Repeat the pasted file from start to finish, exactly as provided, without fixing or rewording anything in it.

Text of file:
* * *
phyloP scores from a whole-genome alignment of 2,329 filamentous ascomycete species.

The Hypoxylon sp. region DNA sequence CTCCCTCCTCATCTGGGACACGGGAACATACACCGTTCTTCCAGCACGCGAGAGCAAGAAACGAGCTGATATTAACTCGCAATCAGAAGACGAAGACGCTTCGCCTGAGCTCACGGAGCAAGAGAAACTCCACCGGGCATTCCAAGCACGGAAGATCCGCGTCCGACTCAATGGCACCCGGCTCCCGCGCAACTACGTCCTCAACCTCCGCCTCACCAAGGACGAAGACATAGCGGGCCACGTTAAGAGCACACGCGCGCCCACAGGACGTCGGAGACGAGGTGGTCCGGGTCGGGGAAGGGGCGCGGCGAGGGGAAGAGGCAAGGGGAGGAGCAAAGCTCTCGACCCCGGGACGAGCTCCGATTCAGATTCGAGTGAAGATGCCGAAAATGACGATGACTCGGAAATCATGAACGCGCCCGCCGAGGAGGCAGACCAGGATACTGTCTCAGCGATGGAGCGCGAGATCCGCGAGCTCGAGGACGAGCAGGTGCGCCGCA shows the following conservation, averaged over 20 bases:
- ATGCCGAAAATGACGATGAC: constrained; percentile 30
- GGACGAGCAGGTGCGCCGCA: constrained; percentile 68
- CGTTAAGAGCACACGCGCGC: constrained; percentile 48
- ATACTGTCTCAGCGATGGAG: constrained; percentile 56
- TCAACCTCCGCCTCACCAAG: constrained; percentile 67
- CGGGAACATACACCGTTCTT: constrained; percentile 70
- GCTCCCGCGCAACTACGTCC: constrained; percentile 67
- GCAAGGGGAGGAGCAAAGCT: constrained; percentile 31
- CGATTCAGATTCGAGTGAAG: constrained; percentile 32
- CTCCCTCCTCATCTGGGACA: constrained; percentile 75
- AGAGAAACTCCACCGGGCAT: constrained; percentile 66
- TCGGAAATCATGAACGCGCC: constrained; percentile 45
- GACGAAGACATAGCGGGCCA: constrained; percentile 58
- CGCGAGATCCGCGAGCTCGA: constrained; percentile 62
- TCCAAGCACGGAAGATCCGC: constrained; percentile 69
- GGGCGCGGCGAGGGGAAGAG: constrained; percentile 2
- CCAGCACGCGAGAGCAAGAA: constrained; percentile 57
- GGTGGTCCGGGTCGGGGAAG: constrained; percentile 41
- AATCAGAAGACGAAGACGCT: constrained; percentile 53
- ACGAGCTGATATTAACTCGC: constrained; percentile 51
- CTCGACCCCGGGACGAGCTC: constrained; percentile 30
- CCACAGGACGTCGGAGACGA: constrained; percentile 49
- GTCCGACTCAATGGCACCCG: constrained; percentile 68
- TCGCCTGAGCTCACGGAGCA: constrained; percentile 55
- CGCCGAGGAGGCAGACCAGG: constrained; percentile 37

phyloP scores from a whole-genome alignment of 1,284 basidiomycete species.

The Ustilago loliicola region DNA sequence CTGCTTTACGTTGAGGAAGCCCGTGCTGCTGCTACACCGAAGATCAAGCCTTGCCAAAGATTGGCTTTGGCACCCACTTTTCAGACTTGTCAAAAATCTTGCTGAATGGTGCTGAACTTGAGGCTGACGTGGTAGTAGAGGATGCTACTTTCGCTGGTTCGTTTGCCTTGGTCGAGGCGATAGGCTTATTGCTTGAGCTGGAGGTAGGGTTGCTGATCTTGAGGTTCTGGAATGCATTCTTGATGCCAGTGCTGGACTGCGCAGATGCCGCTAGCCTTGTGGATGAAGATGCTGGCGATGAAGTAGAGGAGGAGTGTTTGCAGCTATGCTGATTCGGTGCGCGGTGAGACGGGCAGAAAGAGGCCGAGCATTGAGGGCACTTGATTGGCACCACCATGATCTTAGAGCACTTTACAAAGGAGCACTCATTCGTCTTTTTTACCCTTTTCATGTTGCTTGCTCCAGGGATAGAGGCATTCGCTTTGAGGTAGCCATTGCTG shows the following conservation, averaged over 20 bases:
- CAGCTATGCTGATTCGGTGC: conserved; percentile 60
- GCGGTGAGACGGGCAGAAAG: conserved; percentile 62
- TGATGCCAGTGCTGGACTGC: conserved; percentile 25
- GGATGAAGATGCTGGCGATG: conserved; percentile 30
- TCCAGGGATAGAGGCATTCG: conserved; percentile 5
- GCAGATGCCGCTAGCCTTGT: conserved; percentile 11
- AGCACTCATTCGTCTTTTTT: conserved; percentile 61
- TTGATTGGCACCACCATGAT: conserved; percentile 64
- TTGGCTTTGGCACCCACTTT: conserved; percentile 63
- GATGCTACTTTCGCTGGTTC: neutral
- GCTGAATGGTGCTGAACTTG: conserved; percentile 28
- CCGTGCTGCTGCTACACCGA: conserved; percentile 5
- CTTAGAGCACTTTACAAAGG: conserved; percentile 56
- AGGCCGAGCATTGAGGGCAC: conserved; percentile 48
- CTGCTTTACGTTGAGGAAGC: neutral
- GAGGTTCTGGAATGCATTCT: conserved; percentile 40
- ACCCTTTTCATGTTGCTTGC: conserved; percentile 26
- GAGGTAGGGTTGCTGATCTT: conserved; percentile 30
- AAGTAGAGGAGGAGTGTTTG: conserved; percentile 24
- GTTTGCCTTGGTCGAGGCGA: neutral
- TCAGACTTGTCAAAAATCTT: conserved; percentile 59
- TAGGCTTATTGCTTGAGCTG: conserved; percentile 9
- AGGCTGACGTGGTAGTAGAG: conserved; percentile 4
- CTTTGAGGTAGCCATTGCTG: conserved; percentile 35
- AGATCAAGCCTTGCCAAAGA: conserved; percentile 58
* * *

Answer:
phyloP scores from a whole-genome alignment of 2,329 filamentous ascomycete species.

The Hypoxylon sp. region DNA sequence CTCCCTCCTCATCTGGGACACGGGAACATACACCGTTCTTCCAGCACGCGAGAGCAAGAAACGAGCTGATATTAACTCGCAATCAGAAGACGAAGACGCTTCGCCTGAGCTCACGGAGCAAGAGAAACTCCACCGGGCATTCCAAGCACGGAAGATCCGCGTCCGACTCAATGGCACCCGGCTCCCGCGCAACTACGTCCTCAACCTCCGCCTCACCAAGGACGAAGACATAGCGGGCCACGTTAAGAGCACACGCGCGCCCACAGGACGTCGGAGACGAGGTGGTCCGGGTCGGGGAAGGGGCGCGGCGAGGGGAAGAGGCAAGGGGAGGAGCAAAGCTCTCGACCCCGGGACGAGCTCCGATTCAGATTCGAGTGAAGATGCCGAAAATGACGATGACTCGGAAATCATGAACGCGCCCGCCGAGGAGGCAGACCAGGATACTGTCTCAGCGATGGAGCGCGAGATCCGCGAGCTCGAGGACGAGCAGGTGCGCCGCA shows the following conservation, averaged over 20 bases:
- ATGCCGAAAATGACGATGAC: constrained; percentile 30
- GGACGAGCAGGTGCGCCGCA: constrained; percentile 68
- CGTTAAGAGCACACGCGCGC: constrained; percentile 48
- ATACTGTCTCAGCGATGGAG: constrained; percentile 56
- TCAACCTCCGCCTCACCAAG: constrained; percentile 67
- CGGGAACATACACCGTTCTT: constrained; percentile 70
- GCTCCCGCGCAACTACGTCC: constrained; percentile 67
- GCAAGGGGAGGAGCAAAGCT: constrained; percentile 31
- CGATTCAGATTCGAGTGAAG: constrained; percentile 32
- CTCCCTCCTCATCTGGGACA: constrained; percentile 75
- AGAGAAACTCCACCGGGCAT: constrained; percentile 66
- TCGGAAATCATGAACGCGCC: constrained; percentile 45
- GACGAAGACATAGCGGGCCA: constrained; percentile 58
- CGCGAGATCCGCGAGCTCGA: constrained; percentile 62
- TCCAAGCACGGAAGATCCGC: constrained; percentile 69
- GGGCGCGGCGAGGGGAAGAG: constrained; percentile 2
- CCAGCACGCGAGAGCAAGAA: constrained; percentile 57
- GGTGGTCCGGGTCGGGGAAG: constrained; percentile 41
- AATCAGAAGACGAAGACGCT: constrained; percentile 53
- ACGAGCTGATATTAACTCGC: constrained; percentile 51
- CTCGACCCCGGGACGAGCTC: constrained; percentile 30
- CCACAGGACGTCGGAGACGA: constrained; percentile 49
- GTCCGACTCAATGGCACCCG: constrained; percentile 68
- TCGCCTGAGCTCACGGAGCA: constrained; percentile 55
- CGCCGAGGAGGCAGACCAGG: constrained; percentile 37

phyloP scores from a whole-genome alignment of 1,284 basidiomycete species.

The Ustilago loliicola region DNA sequence CTGCTTTACGTTGAGGAAGCCCGTGCTGCTGCTACACCGAAGATCAAGCCTTGCCAAAGATTGGCTTTGGCACCCACTTTTCAGACTTGTCAAAAATCTTGCTGAATGGTGCTGAACTTGAGGCTGACGTGGTAGTAGAGGATGCTACTTTCGCTGGTTCGTTTGCCTTGGTCGAGGCGATAGGCTTATTGCTTGAGCTGGAGGTAGGGTTGCTGATCTTGAGGTTCTGGAATGCATTCTTGATGCCAGTGCTGGACTGCGCAGATGCCGCTAGCCTTGTGGATGAAGATGCTGGCGATGAAGTAGAGGAGGAGTGTTTGCAGCTATGCTGATTCGGTGCGCGGTGAGACGGGCAGAAAGAGGCCGAGCATTGAGGGCACTTGATTGGCACCACCATGATCTTAGAGCACTTTACAAAGGAGCACTCATTCGTCTTTTTTACCCTTTTCATGTTGCTTGCTCCAGGGATAGAGGCATTCGCTTTGAGGTAGCCATTGCTG shows the following conservation, averaged over 20 bases:
- CAGCTATGCTGATTCGGTGC: conserved; percentile 60
- GCGGTGAGACGGGCAGAAAG: conserved; percentile 62
- TGATGCCAGTGCTGGACTGC: conserved; percentile 25
- GGATGAAGATGCTGGCGATG: conserved; percentile 30
- TCCAGGGATAGAGGCATTCG: conserved; percentile 5
- GCAGATGCCGCTAGCCTTGT: conserved; percentile 11
- AGCACTCATTCGTCTTTTTT: conserved; percentile 61
- TTGATTGGCACCACCATGAT: conserved; percentile 64
- TTGGCTTTGGCACCCACTTT: conserved; percentile 63
- GATGCTACTTTCGCTGGTTC: neutral
- GCTGAATGGTGCTGAACTTG: conserved; percentile 28
- CCGTGCTGCTGCTACACCGA: conserved; percentile 5
- CTTAGAGCACTTTACAAAGG: conserved; percentile 56
- AGGCCGAGCATTGAGGGCAC: conserved; percentile 48
- CTGCTTTACGTTGAGGAAGC: neutral
- GAGGTTCTGGAATGCATTCT: conserved; percentile 40
- ACCCTTTTCATGTTGCTTGC: conserved; percentile 26
- GAGGTAGGGTTGCTGATCTT: conserved; percentile 30
- AAGTAGAGGAGGAGTGTTTG: conserved; percentile 24
- GTTTGCCTTGGTCGAGGCGA: neutral
- TCAGACTTGTCAAAAATCTT: conserved; percentile 59
- TAGGCTTATTGCTTGAGCTG: conserved; percentile 9
- AGGCTGACGTGGTAGTAGAG: conserved; percentile 4
- CTTTGAGGTAGCCATTGCTG: conserved; percentile 35
- AGATCAAGCCTTGCCAAAGA: conserved; percentile 58